9 Preface I began my anthropological voyage at the University of Iceland under the guiding light of Professors Gнsli Pбlsson, Haraldur Уlafsson, and a number of other outstanding teachers and scholars. At that time, in the 1980s, the anthropology department was small, and anthropology students needed to supplement their studies with courses in other social science disciplines such as sociology and political science. In retrospect I was very grateful for this as, in the years following, I found that this broad interdisciplinary background had provided me with a very useful foundation for my further studies and research. My graduate studies were undertaken in Uppsala where the University's Department of Cultural Anthropology was situated at Trдdgеrdsgatan 18, not far from the river Fyris. When I first arrived I immediately felt welcomed by the staff and students and was invited and encouraged to participate in the department's various academic and social activities. The staff was a colourful collection of people who had ethnographic expertise in various parts and places of the globe, and some in more than one, and they were all eager and happy to share their experiences and ideas with a young and still wet-behind-the-ears colleague. The geographic focus was very much on African cultures, and the theoretical paradigm leaned towards symbolic cultural analysis and symbolic structuralism, although some mutinous researchers navigated differently. The department was skippered by the energetic and charming Professor and Africanist, Anita Jacobson-Widding. The crew under her charge was impressive, both as scholars and as individuals, and it was on this watch that I acquired some skills in the craft and art of anthropology. For this most fortunate apprenticeship I remain ever grateful. Looking back on those times, it is also heartbreaking to think of how many of my friends, companions and fellow student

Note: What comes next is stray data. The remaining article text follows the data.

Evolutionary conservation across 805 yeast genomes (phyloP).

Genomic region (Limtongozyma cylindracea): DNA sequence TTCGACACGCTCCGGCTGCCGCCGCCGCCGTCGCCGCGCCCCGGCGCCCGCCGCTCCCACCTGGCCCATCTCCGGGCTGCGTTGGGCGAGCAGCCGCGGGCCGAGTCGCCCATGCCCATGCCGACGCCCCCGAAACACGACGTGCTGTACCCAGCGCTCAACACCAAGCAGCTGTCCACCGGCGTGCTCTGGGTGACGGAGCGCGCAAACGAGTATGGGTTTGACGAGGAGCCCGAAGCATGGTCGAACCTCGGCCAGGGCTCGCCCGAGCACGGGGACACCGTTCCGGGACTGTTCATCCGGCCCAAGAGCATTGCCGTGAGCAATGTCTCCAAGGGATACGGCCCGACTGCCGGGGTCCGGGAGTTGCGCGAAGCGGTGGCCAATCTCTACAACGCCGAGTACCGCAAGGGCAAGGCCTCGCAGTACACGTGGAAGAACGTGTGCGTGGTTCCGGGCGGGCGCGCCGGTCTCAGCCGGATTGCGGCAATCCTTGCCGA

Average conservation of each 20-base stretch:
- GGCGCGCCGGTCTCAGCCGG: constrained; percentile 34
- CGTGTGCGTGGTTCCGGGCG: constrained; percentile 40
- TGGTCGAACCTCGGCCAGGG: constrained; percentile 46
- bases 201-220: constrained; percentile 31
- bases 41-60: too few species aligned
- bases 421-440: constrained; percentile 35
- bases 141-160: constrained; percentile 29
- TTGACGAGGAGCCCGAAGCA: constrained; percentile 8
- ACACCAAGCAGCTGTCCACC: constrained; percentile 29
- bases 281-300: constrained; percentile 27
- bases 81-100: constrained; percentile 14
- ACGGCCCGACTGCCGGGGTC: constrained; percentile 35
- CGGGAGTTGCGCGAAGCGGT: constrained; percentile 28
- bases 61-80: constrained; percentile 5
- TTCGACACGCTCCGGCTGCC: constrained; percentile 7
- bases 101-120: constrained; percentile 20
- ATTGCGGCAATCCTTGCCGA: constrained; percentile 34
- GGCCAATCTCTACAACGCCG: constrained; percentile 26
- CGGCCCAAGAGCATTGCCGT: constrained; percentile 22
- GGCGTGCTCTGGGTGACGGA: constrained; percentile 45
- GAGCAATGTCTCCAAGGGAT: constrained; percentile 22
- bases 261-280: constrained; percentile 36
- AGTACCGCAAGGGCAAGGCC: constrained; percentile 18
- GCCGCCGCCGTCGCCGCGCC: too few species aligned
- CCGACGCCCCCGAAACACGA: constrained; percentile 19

s at the Department died at an early age. I treasure my memories of them. During my studies in Uppsala I was allowed to travel for a year's academic bildungsreise in 1992-1993 to the University of Oxford